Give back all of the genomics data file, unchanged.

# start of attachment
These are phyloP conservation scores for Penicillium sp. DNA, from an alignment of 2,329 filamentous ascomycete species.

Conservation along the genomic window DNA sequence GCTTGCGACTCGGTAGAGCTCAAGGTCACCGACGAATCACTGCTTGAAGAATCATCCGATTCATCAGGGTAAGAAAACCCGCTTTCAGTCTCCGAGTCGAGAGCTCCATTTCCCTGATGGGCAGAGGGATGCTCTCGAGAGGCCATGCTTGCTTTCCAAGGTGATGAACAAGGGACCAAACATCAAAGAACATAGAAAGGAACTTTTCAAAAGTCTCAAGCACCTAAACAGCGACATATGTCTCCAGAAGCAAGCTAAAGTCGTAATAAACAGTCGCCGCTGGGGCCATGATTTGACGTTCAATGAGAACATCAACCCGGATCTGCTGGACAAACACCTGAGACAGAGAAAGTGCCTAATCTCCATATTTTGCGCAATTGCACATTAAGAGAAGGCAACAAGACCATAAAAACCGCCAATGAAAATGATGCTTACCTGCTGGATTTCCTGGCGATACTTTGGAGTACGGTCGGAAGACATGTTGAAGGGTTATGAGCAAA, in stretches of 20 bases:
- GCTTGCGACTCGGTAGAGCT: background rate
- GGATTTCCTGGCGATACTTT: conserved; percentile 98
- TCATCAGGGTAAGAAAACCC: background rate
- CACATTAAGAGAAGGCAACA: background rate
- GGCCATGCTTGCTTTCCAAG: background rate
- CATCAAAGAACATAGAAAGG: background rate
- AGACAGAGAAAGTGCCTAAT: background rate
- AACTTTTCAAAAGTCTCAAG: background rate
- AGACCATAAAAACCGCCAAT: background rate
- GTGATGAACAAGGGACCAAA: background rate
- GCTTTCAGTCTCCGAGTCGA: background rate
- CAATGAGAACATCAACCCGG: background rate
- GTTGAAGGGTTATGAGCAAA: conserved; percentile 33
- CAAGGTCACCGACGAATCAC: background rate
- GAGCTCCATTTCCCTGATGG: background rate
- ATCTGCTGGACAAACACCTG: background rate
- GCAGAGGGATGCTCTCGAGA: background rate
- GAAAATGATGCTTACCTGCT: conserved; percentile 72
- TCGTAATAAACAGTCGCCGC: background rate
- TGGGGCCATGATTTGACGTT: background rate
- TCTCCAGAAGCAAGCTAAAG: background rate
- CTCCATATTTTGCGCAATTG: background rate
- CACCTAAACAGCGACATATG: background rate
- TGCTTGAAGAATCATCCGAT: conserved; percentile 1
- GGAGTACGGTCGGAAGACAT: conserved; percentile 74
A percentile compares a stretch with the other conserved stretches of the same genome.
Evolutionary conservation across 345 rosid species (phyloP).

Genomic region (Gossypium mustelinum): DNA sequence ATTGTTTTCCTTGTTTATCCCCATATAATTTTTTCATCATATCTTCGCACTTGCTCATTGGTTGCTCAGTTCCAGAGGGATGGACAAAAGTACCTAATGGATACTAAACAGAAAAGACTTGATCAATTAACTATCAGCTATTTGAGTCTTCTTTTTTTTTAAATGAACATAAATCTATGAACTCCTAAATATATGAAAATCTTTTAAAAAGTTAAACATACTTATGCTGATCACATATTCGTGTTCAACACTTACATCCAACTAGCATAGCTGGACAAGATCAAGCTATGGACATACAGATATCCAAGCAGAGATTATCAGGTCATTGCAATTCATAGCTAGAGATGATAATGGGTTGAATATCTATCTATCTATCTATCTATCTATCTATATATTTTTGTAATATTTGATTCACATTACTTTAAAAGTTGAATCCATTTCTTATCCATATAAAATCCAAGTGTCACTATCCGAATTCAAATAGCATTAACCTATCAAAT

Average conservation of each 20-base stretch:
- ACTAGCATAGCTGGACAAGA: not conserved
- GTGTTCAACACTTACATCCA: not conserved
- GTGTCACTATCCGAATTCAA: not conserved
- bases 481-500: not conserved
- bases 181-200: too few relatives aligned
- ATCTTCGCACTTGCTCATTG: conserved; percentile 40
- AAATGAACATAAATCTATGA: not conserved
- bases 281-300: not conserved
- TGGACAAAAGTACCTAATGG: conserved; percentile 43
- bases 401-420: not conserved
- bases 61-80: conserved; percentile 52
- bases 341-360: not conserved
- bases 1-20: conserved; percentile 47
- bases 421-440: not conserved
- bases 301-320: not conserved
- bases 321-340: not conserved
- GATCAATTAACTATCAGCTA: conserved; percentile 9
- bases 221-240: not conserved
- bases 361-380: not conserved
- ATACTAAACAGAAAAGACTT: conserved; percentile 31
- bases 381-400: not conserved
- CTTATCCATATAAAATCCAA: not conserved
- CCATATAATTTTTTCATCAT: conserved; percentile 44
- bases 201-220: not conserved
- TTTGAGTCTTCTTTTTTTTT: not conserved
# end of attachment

These are phyloP conservation scores for Penicillium sp. DNA, from an alignment of 2,329 filamentous ascomycete species.

Conservation along the genomic window DNA sequence GCTTGCGACTCGGTAGAGCTCAAGGTCACCGACGAATCACTGCTTGAAGAATCATCCGATTCATCAGGGTAAGAAAACCCGCTTTCAGTCTCCGAGTCGAGAGCTCCATTTCCCTGATGGGCAGAGGGATGCTCTCGAGAGGCCATGCTTGCTTTCCAAGGTGATGAACAAGGGACCAAACATCAAAGAACATAGAAAGGAACTTTTCAAAAGTCTCAAGCACCTAAACAGCGACATATGTCTCCAGAAGCAAGCTAAAGTCGTAATAAACAGTCGCCGCTGGGGCCATGATTTGACGTTCAATGAGAACATCAACCCGGATCTGCTGGACAAACACCTGAGACAGAGAAAGTGCCTAATCTCCATATTTTGCGCAATTGCACATTAAGAGAAGGCAACAAGACCATAAAAACCGCCAATGAAAATGATGCTTACCTGCTGGATTTCCTGGCGATACTTTGGAGTACGGTCGGAAGACATGTTGAAGGGTTATGAGCAAA, in stretches of 20 bases:
- GCTTGCGACTCGGTAGAGCT: background rate
- GGATTTCCTGGCGATACTTT: conserved; percentile 98
- TCATCAGGGTAAGAAAACCC: background rate
- CACATTAAGAGAAGGCAACA: background rate
- GGCCATGCTTGCTTTCCAAG: background rate
- CATCAAAGAACATAGAAAGG: background rate
- AGACAGAGAAAGTGCCTAAT: background rate
- AACTTTTCAAAAGTCTCAAG: background rate
- AGACCATAAAAACCGCCAAT: background rate
- GTGATGAACAAGGGACCAAA: background rate
- GCTTTCAGTCTCCGAGTCGA: background rate
- CAATGAGAACATCAACCCGG: background rate
- GTTGAAGGGTTATGAGCAAA: conserved; percentile 33
- CAAGGTCACCGACGAATCAC: background rate
- GAGCTCCATTTCCCTGATGG: background rate
- ATCTGCTGGACAAACACCTG: background rate
- GCAGAGGGATGCTCTCGAGA: background rate
- GAAAATGATGCTTACCTGCT: conserved; percentile 72
- TCGTAATAAACAGTCGCCGC: background rate
- TGGGGCCATGATTTGACGTT: background rate
- TCTCCAGAAGCAAGCTAAAG: background rate
- CTCCATATTTTGCGCAATTG: background rate
- CACCTAAACAGCGACATATG: background rate
- TGCTTGAAGAATCATCCGAT: conserved; percentile 1
- GGAGTACGGTCGGAAGACAT: conserved; percentile 74
A percentile compares a stretch with the other conserved stretches of the same genome.
Evolutionary conservation across 345 rosid species (phyloP).

Genomic region (Gossypium mustelinum): DNA sequence ATTGTTTTCCTTGTTTATCCCCATATAATTTTTTCATCATATCTTCGCACTTGCTCATTGGTTGCTCAGTTCCAGAGGGATGGACAAAAGTACCTAATGGATACTAAACAGAAAAGACTTGATCAATTAACTATCAGCTATTTGAGTCTTCTTTTTTTTTAAATGAACATAAATCTATGAACTCCTAAATATATGAAAATCTTTTAAAAAGTTAAACATACTTATGCTGATCACATATTCGTGTTCAACACTTACATCCAACTAGCATAGCTGGACAAGATCAAGCTATGGACATACAGATATCCAAGCAGAGATTATCAGGTCATTGCAATTCATAGCTAGAGATGATAATGGGTTGAATATCTATCTATCTATCTATCTATCTATCTATATATTTTTGTAATATTTGATTCACATTACTTTAAAAGTTGAATCCATTTCTTATCCATATAAAATCCAAGTGTCACTATCCGAATTCAAATAGCATTAACCTATCAAAT

Average conservation of each 20-base stretch:
- ACTAGCATAGCTGGACAAGA: not conserved
- GTGTTCAACACTTACATCCA: not conserved
- GTGTCACTATCCGAATTCAA: not conserved
- bases 481-500: not conserved
- bases 181-200: too few relatives aligned
- ATCTTCGCACTTGCTCATTG: conserved; percentile 40
- AAATGAACATAAATCTATGA: not conserved
- bases 281-300: not conserved
- TGGACAAAAGTACCTAATGG: conserved; percentile 43
- bases 401-420: not conserved
- bases 61-80: conserved; percentile 52
- bases 341-360: not conserved
- bases 1-20: conserved; percentile 47
- bases 421-440: not conserved
- bases 301-320: not conserved
- bases 321-340: not conserved
- GATCAATTAACTATCAGCTA: conserved; percentile 9
- bases 221-240: not conserved
- bases 361-380: not conserved
- ATACTAAACAGAAAAGACTT: conserved; percentile 31
- bases 381-400: not conserved
- CTTATCCATATAAAATCCAA: not conserved
- CCATATAATTTTTTCATCAT: conserved; percentile 44
- bases 201-220: not conserved
- TTTGAGTCTTCTTTTTTTTT: not conserved